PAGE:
The relationship between ethnic identity, perceived acceptance, and sociocultural adjustment of African students in the US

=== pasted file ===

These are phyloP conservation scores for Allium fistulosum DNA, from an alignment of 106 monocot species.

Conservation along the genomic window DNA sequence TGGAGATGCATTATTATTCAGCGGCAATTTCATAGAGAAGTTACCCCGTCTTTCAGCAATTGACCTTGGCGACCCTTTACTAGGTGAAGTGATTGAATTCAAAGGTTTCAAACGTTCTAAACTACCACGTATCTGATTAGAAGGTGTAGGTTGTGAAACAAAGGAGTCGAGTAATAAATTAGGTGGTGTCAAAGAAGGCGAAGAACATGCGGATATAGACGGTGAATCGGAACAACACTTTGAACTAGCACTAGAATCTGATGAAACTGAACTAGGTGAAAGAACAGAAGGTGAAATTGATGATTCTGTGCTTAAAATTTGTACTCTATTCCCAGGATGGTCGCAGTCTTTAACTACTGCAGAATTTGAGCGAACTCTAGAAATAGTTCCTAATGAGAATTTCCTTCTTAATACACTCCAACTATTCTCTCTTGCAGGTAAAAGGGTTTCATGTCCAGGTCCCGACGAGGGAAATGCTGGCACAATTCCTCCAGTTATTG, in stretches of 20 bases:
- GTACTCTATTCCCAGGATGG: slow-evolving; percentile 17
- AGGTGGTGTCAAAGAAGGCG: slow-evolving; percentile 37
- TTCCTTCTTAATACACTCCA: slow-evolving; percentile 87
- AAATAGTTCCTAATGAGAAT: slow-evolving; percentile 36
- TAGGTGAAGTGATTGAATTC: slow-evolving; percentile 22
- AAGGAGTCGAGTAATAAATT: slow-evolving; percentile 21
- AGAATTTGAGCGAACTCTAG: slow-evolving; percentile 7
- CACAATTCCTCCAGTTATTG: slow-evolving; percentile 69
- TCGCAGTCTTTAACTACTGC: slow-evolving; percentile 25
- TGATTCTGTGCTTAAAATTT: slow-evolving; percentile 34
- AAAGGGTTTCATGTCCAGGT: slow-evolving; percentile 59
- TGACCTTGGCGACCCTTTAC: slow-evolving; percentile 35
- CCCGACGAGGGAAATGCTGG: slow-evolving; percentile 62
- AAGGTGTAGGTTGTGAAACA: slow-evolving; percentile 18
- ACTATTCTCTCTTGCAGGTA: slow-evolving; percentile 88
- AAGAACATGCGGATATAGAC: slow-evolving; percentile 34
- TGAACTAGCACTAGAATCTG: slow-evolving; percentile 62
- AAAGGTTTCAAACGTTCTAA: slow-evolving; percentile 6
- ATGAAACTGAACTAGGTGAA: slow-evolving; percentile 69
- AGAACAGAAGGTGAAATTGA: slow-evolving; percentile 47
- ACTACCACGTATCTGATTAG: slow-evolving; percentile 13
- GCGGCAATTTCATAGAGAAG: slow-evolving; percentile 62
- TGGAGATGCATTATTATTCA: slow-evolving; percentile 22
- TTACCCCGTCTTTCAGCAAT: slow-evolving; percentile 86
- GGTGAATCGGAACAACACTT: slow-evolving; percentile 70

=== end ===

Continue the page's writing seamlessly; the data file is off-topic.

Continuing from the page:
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This study investigated the experiences of African students in relation to their ethnic identity, perceived acceptance, and sociocultural adjustment, as well as the interrelationship among the constructs. An exploratory mixed methods research design was utilized in which the qualitative phase was conducted first, results of which were used to inform and guide the quantitative phase. The first three research questions of the study sought to qualitatively explore the emergent constructs whereas the forth research question sought to explore the relationship among the constructs. African students in this study experienced varied challenges as they navigated into their new environment. They, however, rarely sought professional assistance; rather, they preferred culturally-responsive programs initiated by fellow Africans. African students also negotiated two main identities. First, they consolidated their ethnic and national differences and embraced a monolithic African identity. Second, they negotiated a racial identity in a racially polarized society. African students also exhibited varied meta-perceptions. Over all, they perceived themselves as better accepted as individuals than they perceived their in-group to be. In terms of the relationship between ethnic identity, perceived acceptance, and sociocultural adjustment, ethnic pride was positively correlated with sociocultural adjustment factors. The converse was true for ethnic belonging; participants who associated more with fellow Africans tended to experience more adjustment difficulties. Interestingly, participants who held negative meta-perceptions tended to speak more positively of Africa, associate more with fellow Africans, and experience more sociocultural adjustment problems. In conclusion, this study reveals the multidimensionality of Africanity as a form of ethnic identity and how its different facets relate differently with perceived acceptance and sociocultural adjustment. The study also shows how the sojourning experiences of African students are embedded within their meta-perceptions, with negative meta-perceptions having adverse effects on sociocultural adjustment. Findings from this study have practical implications on the adjustment of African students in particular and international students in general.
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